East Texas Naturalist Blog

Information and photographs mainly about nature in east Texas. Our authors have widely diverse backgrounds and write on a variety of topics.

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Rainy Winter Day But the Birds Didn't Care

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The weatherman was wrong again. It was supposed to be over 70 degrees and lots of sunshine for at least most of the day. Well, the sun was out for a bit but then the clouds blew in. We didn't get anywhere near 70 degrees. Luckily the birds didn't care.  

Kristi Thomas and I, accompanied by fellow naturalist, Mickie Moore, and nine other who were mostly members of the Tyler Audubon Group, hit Lake O' the Pines on a pontoon boat. While these birding trips are always geared towards finding as many species of birds as we can, some of us were more interested in the Bald Eagle's nest and what was going on there. Of course, all the other birding was always fun and this was an exceptional day. Not only did we see over 30 species, it seemed that many didn't mind posing for us. 

Here are some of the photographs that I took today. 

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Don't Worry About All Those Masses of Green Plants on Lake O' the Pines! The Hippos Will Eat Them!

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Within the past couple of weeks, Lake O' the Pines has been inundated with clumps of floating plants.  Some of these clumps are more like floating islands, up to twenty feet across.  Most are smaller a foot or two up to three of four feet across but there are so many of them.  It is astounding.  Some old time residents said they had never seen anything like it here before.

So what are all these clumps of plants and where did they come from?  

It turns out that they are water hyacinths, Eichornia crassipes, and are an invasive species native to tropical and sub-tropical South America.  These plants are one of the worse invaders in many countries through out the world.  They were widely introduced in North America, New Zealand, Africa, Asia and Australia.  In many areas they caused serious damage.

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Hey, Eagles! How Can I Take Your Picture if You Keep Flying Off the Nest?

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Yesterday, Saturday the 5th of December, I went on a field trip with fellow Texas Master Naturalist, Kristi Thomas.  Kristi also publishes her photographs on this website as well as writing a blog here.  She is an outstanding photographer and a great contributor to this website. 

She had also invited members of NETFO (Northeast Texas Field Orinthologists - http://members.tripod.com/netfo_tx/) for an event at Lake O' the Pines.  Part of the trip included a boat ride to observe water birds and visit a nesting location for Bald Eagles.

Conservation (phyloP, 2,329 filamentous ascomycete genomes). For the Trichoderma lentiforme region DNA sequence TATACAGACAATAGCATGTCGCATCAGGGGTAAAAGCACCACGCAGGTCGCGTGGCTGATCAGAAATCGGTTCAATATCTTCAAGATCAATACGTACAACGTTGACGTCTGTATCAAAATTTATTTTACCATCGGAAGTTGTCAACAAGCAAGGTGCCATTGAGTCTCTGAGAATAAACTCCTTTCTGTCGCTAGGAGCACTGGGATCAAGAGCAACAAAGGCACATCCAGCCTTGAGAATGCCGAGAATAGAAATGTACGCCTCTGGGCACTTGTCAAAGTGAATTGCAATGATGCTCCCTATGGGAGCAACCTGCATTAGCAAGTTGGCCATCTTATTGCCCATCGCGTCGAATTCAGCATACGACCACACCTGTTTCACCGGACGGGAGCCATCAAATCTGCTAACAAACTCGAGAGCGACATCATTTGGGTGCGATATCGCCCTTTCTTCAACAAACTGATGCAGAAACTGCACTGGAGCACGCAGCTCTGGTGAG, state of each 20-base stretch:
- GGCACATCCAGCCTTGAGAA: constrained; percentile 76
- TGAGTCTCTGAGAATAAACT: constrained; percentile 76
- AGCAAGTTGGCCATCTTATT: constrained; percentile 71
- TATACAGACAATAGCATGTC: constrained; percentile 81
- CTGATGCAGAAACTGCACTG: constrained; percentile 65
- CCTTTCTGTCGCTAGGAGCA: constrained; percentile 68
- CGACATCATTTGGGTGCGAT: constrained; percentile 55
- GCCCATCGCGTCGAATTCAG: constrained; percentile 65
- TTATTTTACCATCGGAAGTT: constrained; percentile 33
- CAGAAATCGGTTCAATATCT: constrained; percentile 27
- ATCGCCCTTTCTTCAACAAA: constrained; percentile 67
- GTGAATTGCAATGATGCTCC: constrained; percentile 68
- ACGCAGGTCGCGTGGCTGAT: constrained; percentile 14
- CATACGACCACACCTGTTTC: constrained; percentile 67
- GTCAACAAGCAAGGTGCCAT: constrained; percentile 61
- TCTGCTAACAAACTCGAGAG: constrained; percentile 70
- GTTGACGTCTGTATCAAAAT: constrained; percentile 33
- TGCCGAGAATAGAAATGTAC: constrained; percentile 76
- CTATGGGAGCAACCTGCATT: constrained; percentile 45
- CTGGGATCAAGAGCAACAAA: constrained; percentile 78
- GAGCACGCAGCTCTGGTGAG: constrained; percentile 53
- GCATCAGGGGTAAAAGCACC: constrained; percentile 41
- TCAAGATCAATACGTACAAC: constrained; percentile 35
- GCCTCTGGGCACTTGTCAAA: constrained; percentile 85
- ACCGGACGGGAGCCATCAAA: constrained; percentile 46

Seeing the eagles and their nest was a treat and we have had some minor discussion about the eagle's nest in our talk forum - http://easttexasnaturalists.com/forum/bird-sightings/45-bald-eagles-nest-on-lake-o-the-pines.html.  One of the things we talked about was the location of the nest.

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Bald Eagle Population Seems to Soar at Lake O' the Pines

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I'm going to qualify the statement that titles this entry by saying that I've not yet had an opportunity to participate in an eagle count at Lake O' the Pines, although I've watched them here for several years.  I always have an eye peeled and my camera ready when we go on the lake, and while there are so many interesting life forms to see, there is no doubt that the bald eagle is one of the most impressive.  I believe our fascination may be two-pronged; not only is the eagle our national emblem, but this bird has only been off the endangered species list since 2007!

We've seen an abundance of young birds this year; they are more difficult to identify because they do not sport the white (bald) head, but their brown feathers are marbled with white.  At a closer look, though, there is no mistaking the distinctive hooked beak, large head, and a way of soaring with broad wings out flat just like a board!  We've watched them enough to notice a playful and energetic quality among the younger birds, and it is fascinating to see!

I've taken so many photos this year that I felt it necessary to do some research.  According to eBird, the terms "juvenile" and "immature" are often used interchangeably, but there is a difference.  A juvenile is a very young bird that is still wearing the set of feathers it fledged with.  As soon as it goes through its first molt, it's considered an immature until it reaches breeding maturity, which is at about four to five years of age.  

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Michael
I am so glad you have joined us here. I look forward to more articles and, of course, your beautiful photographs.
Monday, 02 November 2015 19:11
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Turtles, Lizards and Snakes - Oh My!

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After making the comment back in October that I haven't seen many reptiles, I have made an effort to spend a little more time this Spring watching to see if my initial feeling was correct.  Well, I have definitely seen more reptiles but still not in the numbers of my childhood.  Not by a long shot.

A walk in the woods (across the street from my RV) has produced Anolis specimen but in small numbers.  I can usually spot 5 or 6 in a half and hour walk.  I used to be able to see dozens in that time period.  I have seen a fair number in town (Gilmer) around houses.  

My walks have also produced a few Five Lined Skinks, Plestiodon fasciatus, but I am still surprised that I am not seeing any Sceloporus in what I know is excellent habitat.

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